This is How We Used the Kitchen Stove in the Great Depression
During the Great Depression, the old stove was the heart and soul of the kitchen—and family life.
The Kitchen Stove Played Many Roles in the Great Depression
I was born in rural Nova Scotia in the 1920s. Like many others, I have seen and enjoyed the changing times and advancements of our world, but I have also been thinking about things that were important to us back in the Great Depression era. One of those items was the stove in the kitchen where I grew up.
The stove was wood-fired and placed near an inside wall of the kitchen with a woodbox nearby. It was black-topped, with a warming oven in the back and a water tank on the right side.
That stove had many uses. When Mother needed to iron clothes, she would put two or three “sad” irons (flat irons) on the stove to heat. There was always a fire in the stove, except in the warmest of weather. Mother had a wooden handle with a cast-iron base that would clip into the sad iron. As one iron would cool, she’d place it back on the stove and take a hot one. There was also always a kettle steaming on the stove to add moisture to our home; the kettle had an oyster shell inside to collect the mineral deposits from the water.
Every fall, we would peel and section apples, put them on strings and hang them behind the kitchen stove until dry. These would keep for months and be used to make delicious apple pies all winter.
My father also made homemade sauerkraut out of yellow turnips. He’d fill a big crock pot with turnips and layers of coarse salt. He would then wash a five-pound rock, place a big plate on top of the kraut, put the rock on top of it and place the whole thing behind the stove to cure. Speaking of behind the stove, in winter, when we came in from the cold, we’d place our mittens in the warming oven to dry. Sometimes, we would even crawl behind the stove ourselves to get some extra heat to warm up our bodies as well.
On our farm, when the Depression came, the car was put into the barn and horses were used for transportation instead. I used to accompany my Dad when he took grain to the Balmoral Grist Mill, which is now a museum, to be ground into flour, oatmeal or cattle feed. The kitchen stove would be used to cook the oatmeal all night in a double boiler to make delicious hot oatmeal for breakfast.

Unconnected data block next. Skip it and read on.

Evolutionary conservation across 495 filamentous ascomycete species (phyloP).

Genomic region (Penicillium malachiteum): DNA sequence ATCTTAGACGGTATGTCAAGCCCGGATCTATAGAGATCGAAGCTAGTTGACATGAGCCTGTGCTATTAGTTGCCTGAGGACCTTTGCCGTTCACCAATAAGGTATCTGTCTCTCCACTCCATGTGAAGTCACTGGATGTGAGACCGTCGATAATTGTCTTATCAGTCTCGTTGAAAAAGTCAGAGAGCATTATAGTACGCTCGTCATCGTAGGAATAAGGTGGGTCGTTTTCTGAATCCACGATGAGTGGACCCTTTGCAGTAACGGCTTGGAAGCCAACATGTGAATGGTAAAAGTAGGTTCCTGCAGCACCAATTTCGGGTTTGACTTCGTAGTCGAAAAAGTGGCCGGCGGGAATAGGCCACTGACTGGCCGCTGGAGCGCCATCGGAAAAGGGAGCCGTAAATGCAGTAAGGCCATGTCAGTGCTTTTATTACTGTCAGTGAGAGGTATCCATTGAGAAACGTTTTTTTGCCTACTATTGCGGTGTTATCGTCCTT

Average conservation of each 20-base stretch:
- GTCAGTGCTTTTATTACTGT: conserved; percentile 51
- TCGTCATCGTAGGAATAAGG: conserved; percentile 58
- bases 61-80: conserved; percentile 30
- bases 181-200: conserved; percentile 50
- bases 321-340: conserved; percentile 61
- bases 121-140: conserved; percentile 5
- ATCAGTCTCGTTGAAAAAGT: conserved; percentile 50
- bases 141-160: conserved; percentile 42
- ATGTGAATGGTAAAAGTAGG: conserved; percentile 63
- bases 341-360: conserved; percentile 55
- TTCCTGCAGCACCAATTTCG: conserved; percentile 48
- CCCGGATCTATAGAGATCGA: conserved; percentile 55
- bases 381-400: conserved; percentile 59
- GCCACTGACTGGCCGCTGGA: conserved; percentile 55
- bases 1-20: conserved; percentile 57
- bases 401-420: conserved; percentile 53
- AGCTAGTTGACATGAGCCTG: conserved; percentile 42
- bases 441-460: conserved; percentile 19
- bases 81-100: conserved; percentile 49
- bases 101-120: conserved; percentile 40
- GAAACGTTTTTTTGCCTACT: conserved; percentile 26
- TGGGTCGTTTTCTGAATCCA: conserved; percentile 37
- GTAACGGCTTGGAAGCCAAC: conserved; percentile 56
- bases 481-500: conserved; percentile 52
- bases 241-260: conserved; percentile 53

One year, Dad brought home the hulls from the grain. The hulls were put into a six- or seven-gallon crock pot that was filled with water and placed behind the stove. When the hulls were strained from the liquid, it was again placed behind the stove and left in the warm place until it turned into a gelatin-like substance. I remember they called it “zounds” and it was delicious served with cream and sugar.
I also remember my mother putting some kind of grains on cookie sheets and roasting these in the oven. They would make hot, coffee-like drinks in the cold weather.
Mother would also bake delicious biscuits and other goodies in the oven—with no thermometer, she gauged the temperature of the oven by putting her hand in it.
One winter, Dad made me a pair of skis. He took maple lumber, shaped the skis and put the front of them in the warm water in the tank at the end of the stove. I don’t remember how many hours or days he left them in the water, but later, he removed them and put them in some kind of mould to curve the front of the skis. He left them there to dry until they kept their shape.
One last vital task the old kitchen stove performed was our Saturday night bath. The big copper boiler was brought in and filled with water to heat, then the tub was brought into the kitchen and baths were enjoyed!
The kitchen stove—what a wonderful role it played in our lives. I suppose the only downside of it all was that growing up, I was the one who had to keep the woodbox filled!
Fancy another walk down memory lane? This is what it was like living in Edmonton in the 1940s.